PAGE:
I was once having a drink with a Turkish author at the Edinburgh book festival when he announced that he was worried about freedom of expression in the UK. I assumed he'd heard about some crackpot piece of proposed legislation, but he insisted he'd read about a famous British novelist actually being sent to prison. Should he make a public protest? It took me a minute to realise it was a wind-up, and my friend knew perfectly well that Jeffrey Archer hadn't been jailed for anything he'd written.
We don't do things like that in this country, do we? But we do have a worrying tendency to prosecute people for making bad jokes or offensive remarks on social-networking sites.
On Friday, good sense finally prevailed in the case of Paul Chambers, who has been trying to clear his name for more than two years after being found guilty of sending a menacing message on Twitter. Chambers was fined £1,000 for what he admits was a "silly joke" and it has taken three court hearings to overturn his conviction.
I can't see how anyone could read the Chambers tweet as anything other than an outburst of frustration. He was infuriated when his local airport was closed due to snow and tweeted: "Crap! Robin Hood airport is closed. You've got a week and a bit to get your shit together otherwise I'm blowing the airport sky high!!"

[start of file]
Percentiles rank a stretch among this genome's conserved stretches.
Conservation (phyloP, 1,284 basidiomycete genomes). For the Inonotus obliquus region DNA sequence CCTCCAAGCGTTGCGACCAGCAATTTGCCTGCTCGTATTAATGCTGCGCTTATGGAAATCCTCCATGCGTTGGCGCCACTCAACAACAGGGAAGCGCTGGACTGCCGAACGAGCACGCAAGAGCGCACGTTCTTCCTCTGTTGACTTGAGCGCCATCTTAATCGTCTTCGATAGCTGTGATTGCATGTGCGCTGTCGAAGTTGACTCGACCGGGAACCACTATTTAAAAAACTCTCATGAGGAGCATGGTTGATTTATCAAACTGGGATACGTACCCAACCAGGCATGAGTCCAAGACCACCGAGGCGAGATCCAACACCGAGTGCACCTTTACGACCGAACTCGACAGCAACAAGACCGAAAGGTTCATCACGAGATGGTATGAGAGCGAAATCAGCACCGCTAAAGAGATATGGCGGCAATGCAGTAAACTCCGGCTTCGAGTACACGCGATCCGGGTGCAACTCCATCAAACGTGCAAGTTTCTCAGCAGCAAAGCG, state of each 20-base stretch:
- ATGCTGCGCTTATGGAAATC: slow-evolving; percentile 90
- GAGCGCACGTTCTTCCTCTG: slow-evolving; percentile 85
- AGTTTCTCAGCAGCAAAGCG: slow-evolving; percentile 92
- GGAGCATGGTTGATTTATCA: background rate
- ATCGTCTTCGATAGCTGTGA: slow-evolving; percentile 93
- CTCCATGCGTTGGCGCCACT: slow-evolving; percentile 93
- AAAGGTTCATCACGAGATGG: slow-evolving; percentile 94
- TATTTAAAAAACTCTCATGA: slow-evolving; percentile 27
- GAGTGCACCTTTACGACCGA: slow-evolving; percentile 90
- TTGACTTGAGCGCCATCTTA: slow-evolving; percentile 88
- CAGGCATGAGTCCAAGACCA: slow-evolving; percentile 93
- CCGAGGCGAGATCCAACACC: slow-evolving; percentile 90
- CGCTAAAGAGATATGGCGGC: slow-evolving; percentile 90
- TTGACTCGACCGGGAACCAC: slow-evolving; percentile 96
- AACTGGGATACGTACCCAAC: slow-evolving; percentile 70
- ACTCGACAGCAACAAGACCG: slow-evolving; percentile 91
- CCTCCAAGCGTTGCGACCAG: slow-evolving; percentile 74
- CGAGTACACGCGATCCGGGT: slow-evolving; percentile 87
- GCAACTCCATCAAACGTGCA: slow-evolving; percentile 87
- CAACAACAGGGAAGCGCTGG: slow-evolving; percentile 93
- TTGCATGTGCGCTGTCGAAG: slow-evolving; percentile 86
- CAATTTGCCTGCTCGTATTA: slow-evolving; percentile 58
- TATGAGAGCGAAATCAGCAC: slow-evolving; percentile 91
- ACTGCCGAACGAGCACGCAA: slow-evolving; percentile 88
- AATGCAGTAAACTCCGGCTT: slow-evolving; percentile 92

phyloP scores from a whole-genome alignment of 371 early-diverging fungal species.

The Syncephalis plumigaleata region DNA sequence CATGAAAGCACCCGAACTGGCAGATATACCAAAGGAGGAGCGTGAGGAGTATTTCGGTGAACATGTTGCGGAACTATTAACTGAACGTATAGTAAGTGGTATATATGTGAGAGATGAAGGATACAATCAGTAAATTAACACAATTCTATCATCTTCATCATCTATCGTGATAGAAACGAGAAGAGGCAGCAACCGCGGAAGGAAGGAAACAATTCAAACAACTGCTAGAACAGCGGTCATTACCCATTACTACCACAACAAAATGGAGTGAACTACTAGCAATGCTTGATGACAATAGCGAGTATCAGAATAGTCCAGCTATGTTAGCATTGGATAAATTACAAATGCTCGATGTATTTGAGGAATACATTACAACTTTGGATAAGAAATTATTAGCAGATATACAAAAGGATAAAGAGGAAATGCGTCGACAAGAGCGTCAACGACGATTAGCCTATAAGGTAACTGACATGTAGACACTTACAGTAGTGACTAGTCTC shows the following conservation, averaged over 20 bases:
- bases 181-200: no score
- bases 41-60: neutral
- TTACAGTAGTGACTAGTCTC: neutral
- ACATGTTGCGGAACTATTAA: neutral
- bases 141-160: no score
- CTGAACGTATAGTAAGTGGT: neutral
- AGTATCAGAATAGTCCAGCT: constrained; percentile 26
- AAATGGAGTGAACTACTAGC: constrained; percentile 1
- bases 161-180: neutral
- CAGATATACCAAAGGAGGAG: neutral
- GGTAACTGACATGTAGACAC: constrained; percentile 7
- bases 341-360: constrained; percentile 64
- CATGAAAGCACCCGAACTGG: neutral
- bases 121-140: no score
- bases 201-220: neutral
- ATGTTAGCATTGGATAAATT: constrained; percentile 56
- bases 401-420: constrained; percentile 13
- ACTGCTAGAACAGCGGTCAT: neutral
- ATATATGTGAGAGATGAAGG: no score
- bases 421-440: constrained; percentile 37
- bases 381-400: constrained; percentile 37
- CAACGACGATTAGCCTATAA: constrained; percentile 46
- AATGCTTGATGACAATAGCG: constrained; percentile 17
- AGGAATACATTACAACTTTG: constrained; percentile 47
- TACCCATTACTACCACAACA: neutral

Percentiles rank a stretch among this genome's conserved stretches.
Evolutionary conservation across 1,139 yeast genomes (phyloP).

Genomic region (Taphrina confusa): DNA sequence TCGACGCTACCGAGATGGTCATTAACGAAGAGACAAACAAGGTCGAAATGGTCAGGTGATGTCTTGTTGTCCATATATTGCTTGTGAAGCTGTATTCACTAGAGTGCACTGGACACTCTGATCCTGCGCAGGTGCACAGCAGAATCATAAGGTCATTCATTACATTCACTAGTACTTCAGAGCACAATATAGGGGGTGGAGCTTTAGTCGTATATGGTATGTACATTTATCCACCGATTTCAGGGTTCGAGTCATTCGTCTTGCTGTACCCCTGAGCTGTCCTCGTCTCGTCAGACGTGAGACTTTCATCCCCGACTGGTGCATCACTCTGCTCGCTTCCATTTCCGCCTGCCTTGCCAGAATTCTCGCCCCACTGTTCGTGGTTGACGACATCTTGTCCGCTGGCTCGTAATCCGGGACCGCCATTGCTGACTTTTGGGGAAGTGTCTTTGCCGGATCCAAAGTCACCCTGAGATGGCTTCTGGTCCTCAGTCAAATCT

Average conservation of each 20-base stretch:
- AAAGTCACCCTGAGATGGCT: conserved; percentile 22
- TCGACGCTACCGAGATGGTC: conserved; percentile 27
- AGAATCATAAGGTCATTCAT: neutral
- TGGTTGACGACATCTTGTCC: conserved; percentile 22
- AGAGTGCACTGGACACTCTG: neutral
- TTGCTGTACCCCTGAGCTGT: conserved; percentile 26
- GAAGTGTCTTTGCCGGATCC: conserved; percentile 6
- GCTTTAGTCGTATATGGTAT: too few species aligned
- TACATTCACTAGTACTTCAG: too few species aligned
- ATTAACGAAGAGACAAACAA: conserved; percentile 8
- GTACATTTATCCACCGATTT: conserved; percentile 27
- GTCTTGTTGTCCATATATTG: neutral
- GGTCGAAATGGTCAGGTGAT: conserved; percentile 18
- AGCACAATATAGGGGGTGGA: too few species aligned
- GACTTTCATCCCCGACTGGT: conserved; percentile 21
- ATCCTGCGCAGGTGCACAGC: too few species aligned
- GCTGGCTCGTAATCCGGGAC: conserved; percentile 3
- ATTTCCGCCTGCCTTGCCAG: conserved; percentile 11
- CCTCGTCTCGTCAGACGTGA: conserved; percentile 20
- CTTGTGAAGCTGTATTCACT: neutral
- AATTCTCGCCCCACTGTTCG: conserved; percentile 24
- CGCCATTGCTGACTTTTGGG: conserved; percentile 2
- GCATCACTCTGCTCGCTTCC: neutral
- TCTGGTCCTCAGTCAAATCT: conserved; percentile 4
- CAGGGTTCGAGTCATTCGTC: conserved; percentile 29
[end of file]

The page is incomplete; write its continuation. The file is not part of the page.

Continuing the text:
It would be unusual for a genuine terrorist to give quite so much notice, or to use his real name, so I can imagine his shock when four cops visited his office in Doncaster and arrested him. They turned up a week after he posted the message, which was hardly a swift response if Chambers really posed a threat to national security.
The key point in this case is intention. Many people use Twitter in the same way as they talk to friends in a pub or bar, exaggerating for effect. When someone exclaims "I could have killed him!", the audience doesn't think for one moment that they mean it. Messages on social-networking sites have more in common with speech than books or articles, which are the product of time and effort. Alarmingly, the Crown Prosecution Service seems to have trouble making this distinction, defending the decision to prosecute Chambers even after his conviction was quashed at the High Court.
I wish people wouldn't rush on to sites and abuse strangers, politicians and random celebrities. I loathe the misogyny and racism on Twitter, and I have no sympathy with people who break the law by naming rape victims.
But if the 2003 Communications Act were to be strictly applied, the courts would be clogged up with people who've posted material that's "grossly offensive" or "of an indecent, obscene or menacing character".
Clearly the law is struggling with developments in technology, which give wide circulation to what amounts to no more than an emotional spasm. But using it in such trivial cases is a serious threat to free expression.Reuse content